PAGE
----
All manufacturers are now attempting to leverage benefits that the digitalisation of the airport visual can bring about. The application of machine learning and artificial intelligence (AI) seems suited to using digital imagery to help the air traffic control (ATC) system spot events and anomalies before the operator. Intelligent automation will also increase capacity, safety and flexibility.
When ATC was born in the 1920s, the best‑selling automobile at the time was characterised by its ‘any colour you like, as long as it’s black’ uniformity. The same can be said of digital towers at the start of the 2020s, where most people’s idea of a digital tower are still broadly similar. However, in the next 10 years, operational developments like multiple mode and technology enhancements like AI integration will see many more variants of the digital tower concept emerge.
Bespoke solutions for diverse airports
Keeping with the automobile theme, we are currently in the realm of digital towers’ ‘concept car’ phase. Manufacturers are developing exciting, new, high-tech additions and, while we might not see them born fully formed like we did 10 years ago or see another iteration of a common system, we will be able to cherry-pick ideas and aspects of the multitude of designs to form our own individual implementations. Off-the-shelf will remain available for the mass market, with those wanting – needing – something that little bit more bespoke, being able to select from a wider range of road-tested elements. No two large airports are the same, so why should their solutions be the same?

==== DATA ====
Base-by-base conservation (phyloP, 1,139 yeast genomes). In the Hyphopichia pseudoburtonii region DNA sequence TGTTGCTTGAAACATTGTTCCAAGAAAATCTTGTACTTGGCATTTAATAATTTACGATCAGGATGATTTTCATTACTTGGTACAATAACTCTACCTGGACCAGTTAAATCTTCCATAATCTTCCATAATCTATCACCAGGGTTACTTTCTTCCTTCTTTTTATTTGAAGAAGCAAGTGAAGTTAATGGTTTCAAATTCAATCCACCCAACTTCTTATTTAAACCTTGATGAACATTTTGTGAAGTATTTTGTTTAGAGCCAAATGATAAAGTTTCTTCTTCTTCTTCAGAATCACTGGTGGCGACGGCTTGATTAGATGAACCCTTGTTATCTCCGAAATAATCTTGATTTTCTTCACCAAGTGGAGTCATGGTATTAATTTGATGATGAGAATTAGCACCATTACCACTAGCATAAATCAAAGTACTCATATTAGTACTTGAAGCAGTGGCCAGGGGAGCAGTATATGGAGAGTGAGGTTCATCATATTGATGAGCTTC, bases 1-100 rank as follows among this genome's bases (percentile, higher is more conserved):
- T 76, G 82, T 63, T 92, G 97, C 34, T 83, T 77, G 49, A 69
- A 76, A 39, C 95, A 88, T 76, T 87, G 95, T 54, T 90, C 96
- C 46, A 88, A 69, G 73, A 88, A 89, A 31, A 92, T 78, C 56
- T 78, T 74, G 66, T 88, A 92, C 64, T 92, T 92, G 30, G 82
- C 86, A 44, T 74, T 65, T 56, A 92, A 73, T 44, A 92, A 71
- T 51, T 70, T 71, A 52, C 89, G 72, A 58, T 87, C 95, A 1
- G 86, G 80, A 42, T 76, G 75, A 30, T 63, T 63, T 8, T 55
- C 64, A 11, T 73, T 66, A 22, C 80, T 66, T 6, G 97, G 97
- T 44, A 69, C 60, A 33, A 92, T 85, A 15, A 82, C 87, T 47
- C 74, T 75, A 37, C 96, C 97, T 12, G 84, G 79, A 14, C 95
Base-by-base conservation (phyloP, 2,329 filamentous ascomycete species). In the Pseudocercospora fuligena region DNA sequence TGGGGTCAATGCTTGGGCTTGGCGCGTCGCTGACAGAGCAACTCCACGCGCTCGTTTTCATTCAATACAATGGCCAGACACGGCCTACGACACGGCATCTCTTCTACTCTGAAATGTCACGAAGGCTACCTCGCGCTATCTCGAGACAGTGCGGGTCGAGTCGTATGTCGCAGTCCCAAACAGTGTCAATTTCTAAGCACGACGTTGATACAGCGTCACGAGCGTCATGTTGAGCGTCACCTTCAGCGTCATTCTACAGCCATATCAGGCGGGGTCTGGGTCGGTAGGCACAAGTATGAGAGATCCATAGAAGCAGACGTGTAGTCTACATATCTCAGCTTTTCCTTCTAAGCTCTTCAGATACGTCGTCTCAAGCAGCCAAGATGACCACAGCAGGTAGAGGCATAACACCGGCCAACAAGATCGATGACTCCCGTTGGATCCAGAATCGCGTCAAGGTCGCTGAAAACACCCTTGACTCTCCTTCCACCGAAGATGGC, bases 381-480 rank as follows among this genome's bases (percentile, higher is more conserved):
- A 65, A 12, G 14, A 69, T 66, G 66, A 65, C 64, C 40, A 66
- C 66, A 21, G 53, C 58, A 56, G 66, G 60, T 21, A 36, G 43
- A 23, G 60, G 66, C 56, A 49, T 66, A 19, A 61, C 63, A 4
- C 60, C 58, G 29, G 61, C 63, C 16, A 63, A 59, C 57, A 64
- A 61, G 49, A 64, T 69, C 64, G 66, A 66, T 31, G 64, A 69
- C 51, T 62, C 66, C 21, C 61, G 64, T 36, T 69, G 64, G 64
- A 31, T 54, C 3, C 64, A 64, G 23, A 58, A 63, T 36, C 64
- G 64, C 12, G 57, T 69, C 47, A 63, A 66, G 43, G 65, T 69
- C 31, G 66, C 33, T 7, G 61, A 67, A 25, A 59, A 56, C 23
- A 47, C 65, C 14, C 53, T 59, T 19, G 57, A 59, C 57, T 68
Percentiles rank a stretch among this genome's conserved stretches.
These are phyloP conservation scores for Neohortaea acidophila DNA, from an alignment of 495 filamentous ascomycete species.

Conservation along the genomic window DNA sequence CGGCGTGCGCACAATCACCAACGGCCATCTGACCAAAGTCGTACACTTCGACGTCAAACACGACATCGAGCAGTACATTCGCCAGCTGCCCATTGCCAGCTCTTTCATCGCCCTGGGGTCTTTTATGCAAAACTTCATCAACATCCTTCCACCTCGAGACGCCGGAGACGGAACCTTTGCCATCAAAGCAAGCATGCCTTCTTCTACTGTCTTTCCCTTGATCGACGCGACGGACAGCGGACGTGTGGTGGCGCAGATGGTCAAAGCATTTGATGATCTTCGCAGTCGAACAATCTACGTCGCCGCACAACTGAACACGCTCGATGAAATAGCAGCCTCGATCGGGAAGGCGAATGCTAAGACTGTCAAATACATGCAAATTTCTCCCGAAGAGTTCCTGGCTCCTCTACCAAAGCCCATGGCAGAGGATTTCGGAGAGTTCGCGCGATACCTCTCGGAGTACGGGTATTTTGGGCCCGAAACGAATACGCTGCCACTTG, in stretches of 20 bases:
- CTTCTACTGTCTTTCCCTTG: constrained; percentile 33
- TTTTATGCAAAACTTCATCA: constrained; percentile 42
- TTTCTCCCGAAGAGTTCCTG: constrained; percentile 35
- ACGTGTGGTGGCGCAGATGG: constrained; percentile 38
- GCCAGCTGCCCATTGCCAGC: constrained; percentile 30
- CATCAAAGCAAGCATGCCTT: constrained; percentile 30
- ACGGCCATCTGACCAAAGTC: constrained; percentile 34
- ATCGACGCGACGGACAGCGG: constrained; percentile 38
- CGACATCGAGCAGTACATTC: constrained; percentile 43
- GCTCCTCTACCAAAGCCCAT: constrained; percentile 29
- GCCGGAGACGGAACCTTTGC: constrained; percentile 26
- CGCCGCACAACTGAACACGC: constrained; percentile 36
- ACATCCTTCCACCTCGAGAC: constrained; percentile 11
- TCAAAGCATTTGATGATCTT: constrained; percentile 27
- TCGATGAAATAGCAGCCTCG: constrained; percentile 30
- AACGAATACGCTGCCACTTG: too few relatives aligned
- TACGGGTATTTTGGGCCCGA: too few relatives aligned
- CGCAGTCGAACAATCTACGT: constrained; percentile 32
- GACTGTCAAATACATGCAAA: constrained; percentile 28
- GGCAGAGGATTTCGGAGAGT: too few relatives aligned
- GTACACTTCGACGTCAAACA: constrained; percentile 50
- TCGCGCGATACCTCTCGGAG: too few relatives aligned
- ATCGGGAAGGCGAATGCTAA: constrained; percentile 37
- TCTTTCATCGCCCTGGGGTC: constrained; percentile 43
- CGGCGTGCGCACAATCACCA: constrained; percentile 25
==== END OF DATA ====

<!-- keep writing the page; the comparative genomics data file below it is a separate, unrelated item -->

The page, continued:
This is something which the CANSO Smart and Digital Towers Task Force is particularly focusing on in their guidance material, which was published earlier this year.
Ideally, I would like the air traffic industry to keep following the car analogy. In the 2020s, traditional notions of what a car can be are being consigned to history, with new technologies, ownership models, government initiatives and manufacturer innovation. In ATC, alongside what will be possible with a fully digital ATC service, other concepts being developed will start to dovetail in. For example, the idea of the airport operations centre (APOC) is about where remote towers were 10 years ago. There have been a couple of projects and it shows some promise, but it is still in its relative infancy. APOCs and digital towers share a lot of DNA. We have made ATC digital and removed the need for them to be isolated in a high tower. We are making airport operations digital and advancing the technology and situational awareness available to airport staff.